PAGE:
The scale of National Landing and JBG SMITH’s ability to connect with partners in the project made it easier to control the entire digital platform including things like the aesthetics of the outdoor 5G network and where they placed conduits, Rashid says. “You could do this for one building, too, but to deploy it you need converged digital infrastructure such as the fiber network,” he says.

Financing Private Wireless Networks

In 2020, JBG SMITH invested $25.3 million to acquire licensed CBRS (Citizens Broadband Radio Service) Spectrum from the Federal Communications Commission covering all of Arlington County and the City of Alexandria, including the National Landing submarket. The company will leverage its collaboration with Federated Wireless to monetize that investment.

“In the grand scheme of National Landing, that’s a small amount of money, since approximately $12 billion in public and private investments are being made in this micro market,” Rashid says.

While tenants and residents want the speed and coverage that come with 5G networks, there hasn’t been a good economic model to cover a building with a 5G network, Tarazi says.

“There’s only so much that operators are willing to pay for 5G and no good way for REITs and other property owners to recoup the costs,” he says. Private networks offer a solution to that because the targeted model can come at a lower cost. “Owners can deploy a lower cost network because it can be targeted for the applications their tenants need, such as the specific needs of a warehouse, a hospital, or a retail site, at a similar cost to traditional Wi-Fi.”

JBG SMITH can market private wireless networks to all their tenants in National Landing, while at the same time the public networks will benefit from the company’s digital investments. “We can monetize the private wireless network services, but the prime benefit for us is that the digital innovation helps us attract and retain tenants, which in turn increases the value of our properties,” Rashid says.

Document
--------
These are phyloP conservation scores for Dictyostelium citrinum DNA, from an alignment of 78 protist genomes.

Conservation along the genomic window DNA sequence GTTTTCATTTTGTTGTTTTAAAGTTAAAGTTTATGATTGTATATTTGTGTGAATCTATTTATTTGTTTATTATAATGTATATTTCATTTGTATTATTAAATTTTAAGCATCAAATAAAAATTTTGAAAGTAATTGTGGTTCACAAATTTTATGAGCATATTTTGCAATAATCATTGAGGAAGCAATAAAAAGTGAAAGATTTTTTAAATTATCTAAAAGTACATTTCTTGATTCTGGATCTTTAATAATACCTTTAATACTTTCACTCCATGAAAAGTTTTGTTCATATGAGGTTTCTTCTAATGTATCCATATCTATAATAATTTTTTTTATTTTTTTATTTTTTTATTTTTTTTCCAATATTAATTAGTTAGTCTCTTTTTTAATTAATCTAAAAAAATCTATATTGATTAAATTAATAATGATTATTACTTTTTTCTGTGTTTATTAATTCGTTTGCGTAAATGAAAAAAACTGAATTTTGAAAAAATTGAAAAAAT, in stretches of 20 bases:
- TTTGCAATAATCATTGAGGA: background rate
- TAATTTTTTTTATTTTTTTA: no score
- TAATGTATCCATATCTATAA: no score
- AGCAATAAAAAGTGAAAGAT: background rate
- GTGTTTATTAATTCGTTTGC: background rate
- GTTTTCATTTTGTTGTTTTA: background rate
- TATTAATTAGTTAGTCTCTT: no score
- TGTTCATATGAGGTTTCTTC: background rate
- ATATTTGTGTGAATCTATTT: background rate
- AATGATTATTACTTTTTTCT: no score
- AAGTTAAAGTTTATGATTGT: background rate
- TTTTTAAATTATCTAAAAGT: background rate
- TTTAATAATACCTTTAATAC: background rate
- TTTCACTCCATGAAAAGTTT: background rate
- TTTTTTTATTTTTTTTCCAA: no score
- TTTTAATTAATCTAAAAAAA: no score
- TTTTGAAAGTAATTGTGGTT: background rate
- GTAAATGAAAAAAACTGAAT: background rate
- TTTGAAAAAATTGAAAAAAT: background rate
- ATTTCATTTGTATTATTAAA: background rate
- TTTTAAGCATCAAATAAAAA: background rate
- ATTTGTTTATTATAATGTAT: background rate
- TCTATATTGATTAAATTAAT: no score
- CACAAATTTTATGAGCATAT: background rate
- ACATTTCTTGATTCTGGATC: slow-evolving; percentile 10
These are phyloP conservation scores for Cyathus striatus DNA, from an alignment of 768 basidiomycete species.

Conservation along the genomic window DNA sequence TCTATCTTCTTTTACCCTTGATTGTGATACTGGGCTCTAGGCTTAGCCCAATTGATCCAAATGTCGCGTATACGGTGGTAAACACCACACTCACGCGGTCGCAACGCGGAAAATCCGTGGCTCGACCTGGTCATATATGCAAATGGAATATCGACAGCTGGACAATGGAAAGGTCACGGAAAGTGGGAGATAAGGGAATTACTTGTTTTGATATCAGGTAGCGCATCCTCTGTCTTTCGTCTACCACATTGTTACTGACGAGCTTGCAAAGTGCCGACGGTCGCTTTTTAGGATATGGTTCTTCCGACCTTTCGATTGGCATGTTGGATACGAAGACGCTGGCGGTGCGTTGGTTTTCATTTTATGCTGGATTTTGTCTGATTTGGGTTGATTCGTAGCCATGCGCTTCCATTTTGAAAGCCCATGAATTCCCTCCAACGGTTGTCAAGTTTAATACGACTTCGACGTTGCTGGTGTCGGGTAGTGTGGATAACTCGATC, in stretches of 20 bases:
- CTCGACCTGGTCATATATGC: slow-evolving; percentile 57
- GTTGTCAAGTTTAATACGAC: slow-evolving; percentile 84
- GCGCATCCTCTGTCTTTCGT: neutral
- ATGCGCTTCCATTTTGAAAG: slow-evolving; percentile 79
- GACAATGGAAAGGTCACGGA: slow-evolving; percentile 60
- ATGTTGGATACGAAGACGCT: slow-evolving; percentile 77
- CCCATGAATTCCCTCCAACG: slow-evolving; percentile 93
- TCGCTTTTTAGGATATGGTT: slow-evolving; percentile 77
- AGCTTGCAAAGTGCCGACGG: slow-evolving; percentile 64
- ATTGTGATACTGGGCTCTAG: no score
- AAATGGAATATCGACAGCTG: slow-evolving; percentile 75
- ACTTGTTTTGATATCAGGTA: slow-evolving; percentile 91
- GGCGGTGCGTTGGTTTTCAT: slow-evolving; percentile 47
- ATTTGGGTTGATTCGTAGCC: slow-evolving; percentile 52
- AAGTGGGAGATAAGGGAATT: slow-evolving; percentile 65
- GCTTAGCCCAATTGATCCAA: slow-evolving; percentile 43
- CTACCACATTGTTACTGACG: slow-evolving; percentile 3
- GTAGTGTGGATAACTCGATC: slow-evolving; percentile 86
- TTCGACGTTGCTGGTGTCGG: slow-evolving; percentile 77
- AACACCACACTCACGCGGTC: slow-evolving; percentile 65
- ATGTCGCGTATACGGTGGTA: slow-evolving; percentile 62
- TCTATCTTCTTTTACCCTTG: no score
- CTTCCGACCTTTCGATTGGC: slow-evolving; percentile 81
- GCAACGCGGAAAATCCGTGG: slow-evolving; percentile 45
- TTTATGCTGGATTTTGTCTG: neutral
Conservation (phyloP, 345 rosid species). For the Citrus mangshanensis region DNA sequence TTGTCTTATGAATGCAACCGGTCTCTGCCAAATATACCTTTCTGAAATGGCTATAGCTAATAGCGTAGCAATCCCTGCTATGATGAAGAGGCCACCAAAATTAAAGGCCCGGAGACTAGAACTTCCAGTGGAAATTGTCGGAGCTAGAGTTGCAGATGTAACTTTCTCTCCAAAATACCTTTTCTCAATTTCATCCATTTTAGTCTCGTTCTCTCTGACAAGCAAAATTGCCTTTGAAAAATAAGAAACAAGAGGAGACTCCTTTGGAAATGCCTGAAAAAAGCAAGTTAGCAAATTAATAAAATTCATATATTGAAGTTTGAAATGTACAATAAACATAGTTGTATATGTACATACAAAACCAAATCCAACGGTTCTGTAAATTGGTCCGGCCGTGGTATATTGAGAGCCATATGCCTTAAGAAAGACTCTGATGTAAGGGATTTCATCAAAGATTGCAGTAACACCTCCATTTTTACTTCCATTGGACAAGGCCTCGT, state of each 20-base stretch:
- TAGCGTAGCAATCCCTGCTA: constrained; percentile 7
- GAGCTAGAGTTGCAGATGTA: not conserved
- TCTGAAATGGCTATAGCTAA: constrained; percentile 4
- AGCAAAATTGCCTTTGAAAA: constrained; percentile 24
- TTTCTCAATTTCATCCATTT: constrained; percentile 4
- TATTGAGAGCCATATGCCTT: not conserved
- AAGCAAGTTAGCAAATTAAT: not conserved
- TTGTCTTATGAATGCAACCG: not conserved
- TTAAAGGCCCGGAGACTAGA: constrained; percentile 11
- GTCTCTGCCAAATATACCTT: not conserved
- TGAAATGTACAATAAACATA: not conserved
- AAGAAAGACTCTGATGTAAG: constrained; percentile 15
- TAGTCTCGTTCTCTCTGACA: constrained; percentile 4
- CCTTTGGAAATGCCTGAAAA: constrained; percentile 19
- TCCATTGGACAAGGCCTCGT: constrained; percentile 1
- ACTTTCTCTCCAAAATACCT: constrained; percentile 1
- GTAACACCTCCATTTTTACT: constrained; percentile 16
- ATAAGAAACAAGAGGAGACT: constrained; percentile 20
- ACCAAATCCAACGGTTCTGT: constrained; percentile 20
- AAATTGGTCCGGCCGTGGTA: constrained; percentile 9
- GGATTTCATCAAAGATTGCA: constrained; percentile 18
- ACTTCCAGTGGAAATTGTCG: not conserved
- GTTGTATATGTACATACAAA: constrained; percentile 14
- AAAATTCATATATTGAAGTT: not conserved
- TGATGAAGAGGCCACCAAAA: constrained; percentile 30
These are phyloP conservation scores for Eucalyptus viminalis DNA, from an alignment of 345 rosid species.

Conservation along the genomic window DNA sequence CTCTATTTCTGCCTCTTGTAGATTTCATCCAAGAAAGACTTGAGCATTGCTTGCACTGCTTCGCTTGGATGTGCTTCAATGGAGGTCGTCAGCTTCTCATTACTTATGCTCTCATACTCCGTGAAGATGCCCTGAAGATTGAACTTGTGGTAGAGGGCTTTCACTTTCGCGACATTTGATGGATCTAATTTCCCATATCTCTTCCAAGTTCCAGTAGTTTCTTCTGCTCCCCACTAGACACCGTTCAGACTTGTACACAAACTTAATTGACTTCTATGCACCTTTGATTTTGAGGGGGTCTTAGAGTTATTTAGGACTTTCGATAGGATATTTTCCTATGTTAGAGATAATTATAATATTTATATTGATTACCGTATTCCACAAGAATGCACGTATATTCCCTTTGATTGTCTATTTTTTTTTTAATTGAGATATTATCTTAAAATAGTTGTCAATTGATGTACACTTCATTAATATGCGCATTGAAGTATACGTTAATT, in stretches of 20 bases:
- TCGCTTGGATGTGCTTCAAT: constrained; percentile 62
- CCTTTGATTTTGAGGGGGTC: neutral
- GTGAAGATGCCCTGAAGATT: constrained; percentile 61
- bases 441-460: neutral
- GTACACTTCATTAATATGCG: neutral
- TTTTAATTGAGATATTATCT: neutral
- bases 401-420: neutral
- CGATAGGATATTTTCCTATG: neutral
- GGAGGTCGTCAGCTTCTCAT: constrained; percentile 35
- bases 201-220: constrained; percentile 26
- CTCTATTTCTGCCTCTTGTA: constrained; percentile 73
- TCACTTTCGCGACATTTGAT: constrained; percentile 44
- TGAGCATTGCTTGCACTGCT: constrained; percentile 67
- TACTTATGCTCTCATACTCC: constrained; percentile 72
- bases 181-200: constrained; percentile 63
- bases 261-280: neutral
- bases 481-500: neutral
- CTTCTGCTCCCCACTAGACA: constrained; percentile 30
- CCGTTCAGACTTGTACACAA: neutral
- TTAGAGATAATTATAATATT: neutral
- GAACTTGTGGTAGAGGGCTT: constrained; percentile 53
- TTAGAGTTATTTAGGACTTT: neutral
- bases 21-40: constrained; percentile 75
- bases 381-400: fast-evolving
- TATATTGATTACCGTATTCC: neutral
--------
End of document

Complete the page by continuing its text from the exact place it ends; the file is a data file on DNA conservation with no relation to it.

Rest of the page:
Tenants and Private Wireless Networks

Perhaps one of the most enticing aspects of a private wireless network is that it’s customizable.

“A tenant can choose to extend their private wireless network over all of National Landing, a single office space, or an entire building,” Rashid says.

At National Landing, approximately 130,000 square feet of new office leases were signed just between March and November 2022, in part because of the attraction of the 5G private wireless network and digital infrastructure available at the development, Rashid notes.

Four years ago, JBG SMITH surveyed business development and team leaders at 125 companies to ask them what was important to their choice of a new location for their offices. “The first thing was availability of talent, but the second was connectivity. That validated our proposition that they need not just reliable Wi-Fi, but they want robust digital infrastructure to build their business,” Rashid says.

Federated makes it easy for tenants to set up their networks with one click or one phone call, according to Rashid. “All the component parts make it easy for an office or a retail site and they can make their network as narrow or as wide as they want,” he says.

“Tenants can control their own network and integrate it with the cloud solutions they choose,” Tarazi adds. “They can integrate it with the devices they use and make innovations with their own IT departments.”

While most 5G networks are more secure than regular Wi-Fi, a benefit of private networks is that tenants can control access and lock off their network, Tarazi notes.

“At National Landing, we of course have the tailwinds of Amazon and the Pentagon, but clearly this is a tumultuous time in the office sector and we want to differentiate our office space,” Rashid says. “We want to get ahead of digital innovation and be agile and nimble enough for future innovations. We also want to enable digital services that employees will need to go to the office for and get something they can’t access at home.”